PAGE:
Skip to Main Content
Universiteitsbibliotheek – LibGuides

Search Advice English Language and Literature: Find out more

Rules of thumb in using sources

  1. Peer review: controle door wetenschappersUse books written by scholars and scientists (is often mentioned in the book), preferably published by scientific publishers
  2. Choose journal articles from peer reviewed journals (is mentioned in the  journal) over those in non-peer reviewed journals.

If you use other sources, it is extra important to check the scholarly level yourself. Of course, your source needs to be meaningful and relevant, above all.

Generating search terms

Thinking up the right search terms is one of the major parts of your search strategy.

Go looking for corresponding terms for each part of your search question. Don't forget:

  • ​synonyms (house / dwelling)
  • broader terms (university / higher education)
  • narrower terms (children / toddlers)
  • related terms (training / coaching)
  • antonyms (terms with opposite meanings, such as parent/child or poverty/wealth
  • persons and organisations of importance to your subject
  • terms indicating space and time (for instance eras, centuries, names of places, countries)
  • avoid bias in your search terms, it might colour the outcome of your search

And also think of the different word forms:

  • singular/plural
  • verb conjugations
  • nouns/adjectives
  • different spelling (labor / labour or organisation / organization)
  • abbreviations
  • translations into languages which are relevant to your subject and discipline

Correct your search terms along the way. If you do so from the very start, you will soon see which (new) terms produce the right results, and which terms don't. Repeat this method as long as it takes.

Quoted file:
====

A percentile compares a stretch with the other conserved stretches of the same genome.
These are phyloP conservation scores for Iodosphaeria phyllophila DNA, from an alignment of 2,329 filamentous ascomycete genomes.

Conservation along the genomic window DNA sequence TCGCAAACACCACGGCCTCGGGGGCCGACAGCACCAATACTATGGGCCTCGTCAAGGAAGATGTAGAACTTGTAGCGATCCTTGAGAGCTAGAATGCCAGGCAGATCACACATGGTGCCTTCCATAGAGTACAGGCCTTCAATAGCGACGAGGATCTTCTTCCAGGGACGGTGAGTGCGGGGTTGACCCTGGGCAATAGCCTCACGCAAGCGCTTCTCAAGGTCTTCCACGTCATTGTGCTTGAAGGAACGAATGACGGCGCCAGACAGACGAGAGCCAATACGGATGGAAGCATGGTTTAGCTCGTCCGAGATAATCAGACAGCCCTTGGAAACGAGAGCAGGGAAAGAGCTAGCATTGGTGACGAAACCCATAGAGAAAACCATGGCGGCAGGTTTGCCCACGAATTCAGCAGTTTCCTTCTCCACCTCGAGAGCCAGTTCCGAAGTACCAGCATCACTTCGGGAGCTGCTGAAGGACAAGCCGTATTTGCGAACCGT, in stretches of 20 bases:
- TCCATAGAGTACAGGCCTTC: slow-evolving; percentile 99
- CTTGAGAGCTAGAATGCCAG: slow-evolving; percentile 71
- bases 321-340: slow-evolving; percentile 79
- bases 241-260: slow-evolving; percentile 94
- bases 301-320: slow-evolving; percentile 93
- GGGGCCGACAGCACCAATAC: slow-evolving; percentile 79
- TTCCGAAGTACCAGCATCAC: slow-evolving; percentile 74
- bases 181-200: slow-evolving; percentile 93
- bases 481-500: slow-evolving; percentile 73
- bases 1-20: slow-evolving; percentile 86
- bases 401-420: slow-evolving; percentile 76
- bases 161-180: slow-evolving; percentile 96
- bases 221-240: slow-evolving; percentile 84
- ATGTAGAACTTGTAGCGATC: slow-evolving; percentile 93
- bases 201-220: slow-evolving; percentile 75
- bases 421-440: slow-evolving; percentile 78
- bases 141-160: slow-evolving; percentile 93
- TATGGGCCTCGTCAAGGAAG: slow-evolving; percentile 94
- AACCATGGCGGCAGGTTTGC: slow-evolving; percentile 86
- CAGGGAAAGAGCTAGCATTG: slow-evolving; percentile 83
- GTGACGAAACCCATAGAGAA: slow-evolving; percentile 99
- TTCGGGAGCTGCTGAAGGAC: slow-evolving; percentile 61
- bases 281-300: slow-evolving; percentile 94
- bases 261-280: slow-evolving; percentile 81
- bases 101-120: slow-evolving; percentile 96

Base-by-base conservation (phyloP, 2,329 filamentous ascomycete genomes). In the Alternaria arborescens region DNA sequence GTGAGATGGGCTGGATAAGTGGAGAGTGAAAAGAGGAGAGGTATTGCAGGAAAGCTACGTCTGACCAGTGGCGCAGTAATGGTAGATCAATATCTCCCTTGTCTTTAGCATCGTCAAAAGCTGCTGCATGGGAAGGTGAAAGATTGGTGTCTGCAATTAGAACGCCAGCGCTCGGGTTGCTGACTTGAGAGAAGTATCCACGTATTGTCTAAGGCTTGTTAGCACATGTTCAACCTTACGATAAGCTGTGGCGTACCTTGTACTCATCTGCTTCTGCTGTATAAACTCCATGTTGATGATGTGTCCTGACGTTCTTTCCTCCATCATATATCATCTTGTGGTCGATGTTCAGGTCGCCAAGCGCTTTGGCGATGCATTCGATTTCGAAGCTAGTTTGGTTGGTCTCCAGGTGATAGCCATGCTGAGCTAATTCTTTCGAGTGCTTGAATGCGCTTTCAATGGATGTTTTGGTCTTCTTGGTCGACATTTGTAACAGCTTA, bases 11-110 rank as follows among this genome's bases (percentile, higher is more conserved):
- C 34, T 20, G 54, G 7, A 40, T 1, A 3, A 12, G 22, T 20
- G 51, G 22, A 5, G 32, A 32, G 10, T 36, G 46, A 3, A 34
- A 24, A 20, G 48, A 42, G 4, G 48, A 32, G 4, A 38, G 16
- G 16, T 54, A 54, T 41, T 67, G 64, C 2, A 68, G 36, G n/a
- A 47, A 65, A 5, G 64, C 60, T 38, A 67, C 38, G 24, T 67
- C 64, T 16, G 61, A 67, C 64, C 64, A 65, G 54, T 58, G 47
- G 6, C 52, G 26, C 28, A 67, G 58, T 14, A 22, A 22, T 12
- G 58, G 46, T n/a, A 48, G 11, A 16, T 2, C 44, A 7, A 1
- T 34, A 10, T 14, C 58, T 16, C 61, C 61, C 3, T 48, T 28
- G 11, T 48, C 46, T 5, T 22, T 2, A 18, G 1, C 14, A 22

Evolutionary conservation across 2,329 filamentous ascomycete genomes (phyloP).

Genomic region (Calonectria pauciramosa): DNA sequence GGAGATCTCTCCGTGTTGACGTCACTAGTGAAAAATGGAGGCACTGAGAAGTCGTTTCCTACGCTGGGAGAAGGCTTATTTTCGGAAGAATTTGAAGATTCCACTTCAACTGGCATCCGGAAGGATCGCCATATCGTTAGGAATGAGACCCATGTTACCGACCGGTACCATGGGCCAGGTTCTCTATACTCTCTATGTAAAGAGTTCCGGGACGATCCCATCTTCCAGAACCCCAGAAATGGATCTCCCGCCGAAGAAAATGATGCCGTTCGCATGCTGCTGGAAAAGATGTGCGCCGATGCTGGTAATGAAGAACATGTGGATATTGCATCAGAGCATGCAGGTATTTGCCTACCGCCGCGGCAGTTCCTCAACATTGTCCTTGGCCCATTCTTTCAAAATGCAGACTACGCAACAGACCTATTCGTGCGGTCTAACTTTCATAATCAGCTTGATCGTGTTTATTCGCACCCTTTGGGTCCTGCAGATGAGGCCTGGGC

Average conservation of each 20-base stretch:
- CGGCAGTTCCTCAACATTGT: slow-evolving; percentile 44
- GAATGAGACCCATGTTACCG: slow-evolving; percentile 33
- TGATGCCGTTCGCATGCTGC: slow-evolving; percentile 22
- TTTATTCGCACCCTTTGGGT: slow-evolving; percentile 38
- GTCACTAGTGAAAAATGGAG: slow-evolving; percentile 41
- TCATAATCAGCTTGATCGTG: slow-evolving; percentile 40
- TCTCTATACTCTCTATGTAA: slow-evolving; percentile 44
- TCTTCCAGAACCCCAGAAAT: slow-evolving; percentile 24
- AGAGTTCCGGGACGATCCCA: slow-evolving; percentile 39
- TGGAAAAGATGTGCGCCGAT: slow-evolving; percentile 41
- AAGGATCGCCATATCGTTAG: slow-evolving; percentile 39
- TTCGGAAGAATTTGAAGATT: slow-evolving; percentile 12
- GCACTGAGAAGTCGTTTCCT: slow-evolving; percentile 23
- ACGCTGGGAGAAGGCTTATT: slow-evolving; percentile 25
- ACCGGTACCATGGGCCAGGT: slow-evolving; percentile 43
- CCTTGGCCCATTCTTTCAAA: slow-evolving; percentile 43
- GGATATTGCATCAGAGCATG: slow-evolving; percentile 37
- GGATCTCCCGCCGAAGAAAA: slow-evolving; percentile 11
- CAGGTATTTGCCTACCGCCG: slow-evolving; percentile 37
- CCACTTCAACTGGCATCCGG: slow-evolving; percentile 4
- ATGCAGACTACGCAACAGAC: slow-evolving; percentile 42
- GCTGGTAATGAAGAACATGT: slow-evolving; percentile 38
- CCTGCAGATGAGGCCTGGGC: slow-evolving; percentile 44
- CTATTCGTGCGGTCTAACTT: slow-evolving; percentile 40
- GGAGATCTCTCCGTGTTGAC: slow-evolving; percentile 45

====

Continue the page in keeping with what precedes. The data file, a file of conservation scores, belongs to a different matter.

You don't have to reinvent the wheel. Use resources:

  • words from an exploratory search from, for instance, Wikipedia or handbooks
  • words from earlier found sources, for instance words from the title or abstract or keywords given by the author
  • dictionaries
  • thesauri (overviews of selected words or concepts and their mutual relations within a particular field of interest or discipline, often included in large, subject specific databases)

Academic Writing

Searching for literature is not a goal in itself. Aside from looking for publications, you also want to make a scientific contribution yourself by writing a thesis or article. The LibGuide Schrijfwijzer voor Moderne Talen (in Dutch) and the Chicago Manual of Style are useful resources on academic writing.

Cartoon over schrijven

Search strategy: what, where, how?

Your search strategy defines what you search, where you search and how you perform your search. In the course of your search process you take many decisions that affect the quality of search results and the time needed to get those results.

The main decisions in your search strategy relate to:

  1. What: Think through in advance what information you really need: subject, type of information (analysis, news, statistics, opinion, overview etc.), level and recency. The exact terms you are going to use in your search are of crucial importance.
  2. Where: What you are looking for determines where you should go to find it: choose your databases carefully, there is not one search engine or database that has it all. The library gives access to search engines for each discipline.
  3. How: There are various methods of searching. The systematic/bibliographic method (using search terms in scholarly databases) and the snow ball method (finding new information related to what you already have) are the most important. The exact application of these methods depends on the options available in the database or search engine.

The special LibGuide search strategy has more on setting up successful search strategies.
See also the special  Libguide on Evaluating sources

Important search engines for English

  • Starting a new subject? Use an encyclopedia or Wikipedia  to find basic information and collect keywords.
  • Scholarly publications can be found using bibliographies, for instance the MLA and LLBA.
  • Primary texts, especially the older ones, can be found in text collections like EEBO, ECCO or with Google.

Or check the complete list of search engines on English language and culture.

MLA International Bibliography